@sigfried Too soon.. thanks so much for participating!

  • 2 years ago

    If 15 and 16 year olds can consent to having sex then it should not matter the age of the person they consent to, provided they are also over the age of 15. They either can consent or they cant. Many people try to engage in mental gymnastics and assert that they can consent if the person is close to their age but magically its impossible for them to consent to having sex with someone much older. They never really explain how or why thats not possible, they simply assert it as fact. In that sense, they use the exact same logic as "statutory rape." Such laws assert that people under a certain age cannot consent and dont really bother demonstrating the truth of this claim.

    15 year olds either can consent or they cant. If they can, then they can consent to having sex with much older people too. Its really simple.

    • 2 years ago

      @bronsonkaahui So you would advise Teens to go ahead and break the laws as a matter of concience?

      Because this topic is not about whether we should change the laws, it is about what we advise Teenagers to do in the society we already live in.

    • 2 years ago

      @sigfried "So you would advise Teens to go ahead and break the laws as a matter of concience?"

      If your question is whether or not one has a moral obligation to follow immoral laws, the answer is a resounding "no."

      That is not to say that your advice to teenagers doesn't make sense independent of whatever the law says. That being said, I don't see how you reached that conclusion based on anything that I said here. I said exactly what I said and meant it in precisely the way that I said it. Nothing more, nothing less. I made no comment about what teens SHOULD do, just that, logically, if they can consent, that the age of the person they are consenting to having sex with shouldn't matter at all. That's all I said. Your conclusion doesn't follow from anything that I said.

      "Because this topic is not about whether we should change the laws, it is about what we advise Teenagers to do in the society we already live in."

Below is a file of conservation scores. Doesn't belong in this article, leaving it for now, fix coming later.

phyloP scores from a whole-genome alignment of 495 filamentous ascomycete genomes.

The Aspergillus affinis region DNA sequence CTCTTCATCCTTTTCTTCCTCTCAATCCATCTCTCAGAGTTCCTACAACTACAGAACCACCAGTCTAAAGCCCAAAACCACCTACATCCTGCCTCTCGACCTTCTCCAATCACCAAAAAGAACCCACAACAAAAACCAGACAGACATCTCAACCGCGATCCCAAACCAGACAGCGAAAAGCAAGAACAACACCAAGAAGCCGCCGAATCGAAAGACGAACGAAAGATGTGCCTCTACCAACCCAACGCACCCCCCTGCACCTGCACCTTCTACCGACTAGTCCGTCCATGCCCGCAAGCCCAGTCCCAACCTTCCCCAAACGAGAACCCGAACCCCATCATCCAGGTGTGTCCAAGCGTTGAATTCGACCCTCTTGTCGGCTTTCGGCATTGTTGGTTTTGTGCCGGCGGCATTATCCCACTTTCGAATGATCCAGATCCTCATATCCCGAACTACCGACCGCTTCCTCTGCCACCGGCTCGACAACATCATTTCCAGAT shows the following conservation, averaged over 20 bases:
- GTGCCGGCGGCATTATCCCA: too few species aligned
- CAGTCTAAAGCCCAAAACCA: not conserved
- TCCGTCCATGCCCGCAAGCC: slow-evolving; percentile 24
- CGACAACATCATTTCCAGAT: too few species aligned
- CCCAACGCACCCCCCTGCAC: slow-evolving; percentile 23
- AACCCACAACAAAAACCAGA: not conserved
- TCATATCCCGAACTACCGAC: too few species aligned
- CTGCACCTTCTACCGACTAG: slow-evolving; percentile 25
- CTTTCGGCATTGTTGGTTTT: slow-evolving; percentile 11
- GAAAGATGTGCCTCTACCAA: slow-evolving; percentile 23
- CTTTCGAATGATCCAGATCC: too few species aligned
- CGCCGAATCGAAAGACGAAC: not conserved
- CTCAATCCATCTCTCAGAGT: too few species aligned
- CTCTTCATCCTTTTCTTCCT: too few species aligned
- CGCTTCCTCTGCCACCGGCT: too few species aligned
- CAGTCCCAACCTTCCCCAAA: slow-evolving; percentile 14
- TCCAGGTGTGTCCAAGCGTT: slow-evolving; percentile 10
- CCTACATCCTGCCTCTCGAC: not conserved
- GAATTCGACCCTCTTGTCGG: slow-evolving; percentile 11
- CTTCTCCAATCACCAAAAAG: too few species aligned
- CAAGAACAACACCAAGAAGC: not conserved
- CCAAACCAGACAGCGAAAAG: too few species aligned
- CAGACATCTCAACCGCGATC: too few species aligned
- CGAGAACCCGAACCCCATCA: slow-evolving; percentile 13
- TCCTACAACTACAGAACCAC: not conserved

My logic still flows from there. Either 15 year olds should or shouldn't be having sex, and if they should, then the age of their partner also shouldn't matter.

    • 2 years ago

      @bronsonkaahui Thanks for the clarification. I'd thought you were commenting on the round's outcome, but I think I misunderstood and you are more discussing a related issue.

      The laws vary a lot, state to state. In some states, teens can be guilty of statutory rape, in others they can't. And the age of consent varies state to state as well. I think 15 is the lowest now and 18 the highest. Federal law in the US is apparently 12!

      Map on North America age of consent here

      This is probably the most useful round up of laws

      I think there is an understanding that an older person can absolutely take sexual advantage of a much younger person who is as of yet not considered an adult due to their relative inexperience and emotional vulnerability.

      So the laws are designed to try and protect against that, and I think that is a worthy goal.

      But the truth is that sometimes the teens are the ones that initiate these relationships, eagerly, and knowingly. And in those cases, you aren't really protecting anyone. Still, I think adults in society can be called on to simply refuse sex with people they know are under-age.

      I've had personal experience in losing my virginity prior to 18 and in having a relationship that might be considered statutory rape (with me being the person under age) depending on the state and the laws at the time. Though it was in no way a relationship that I would consider myself victimized by. It was my choice and my partner was fairly close in age even if we were technically on either side of the dividing line.

  • 2 years ago

    Thanks for the excellent debate @orionlt I enjoyed it very much!

    • 2 years ago

      @sigfried Thanks for what I think we can both agree was a really high quality debate :) Best of luck!

      • 2 years ago

        @orionlt Yep. We got into some pretty nuanced territory which can be pretty hard to do in these short debates. I really enjoyed that aspect of it.

    • 2 years ago

      I didn't expect vote Pro here, but I think that @sigfried proved what he set out to – that teens should wait, not for reasons of morality, but because it is wiser/ultimately more beneficial to do so.

      • 2 years ago

        Here's the entirety of my FB post on this debate:

        My friend Sigfried Trent engaged in a very timely debate on whether or not teens should be counselled to wait to have sex at age 18. I plan on having my almost 12 year old watch this. I would recommend to others with preteens and teens to watch the video and decide if it's right for your kid to view. Also, please vote on the debate -- Sigfried could win $5000 if his side prevails.

        I think we should acknowledge that kids are hearing about sex and noting hearing accurate information about it from their peers and many health classes are less than ideal, particularly the abstinence only ones that have over and over again just lead to higher teen pregnancy and STD rates.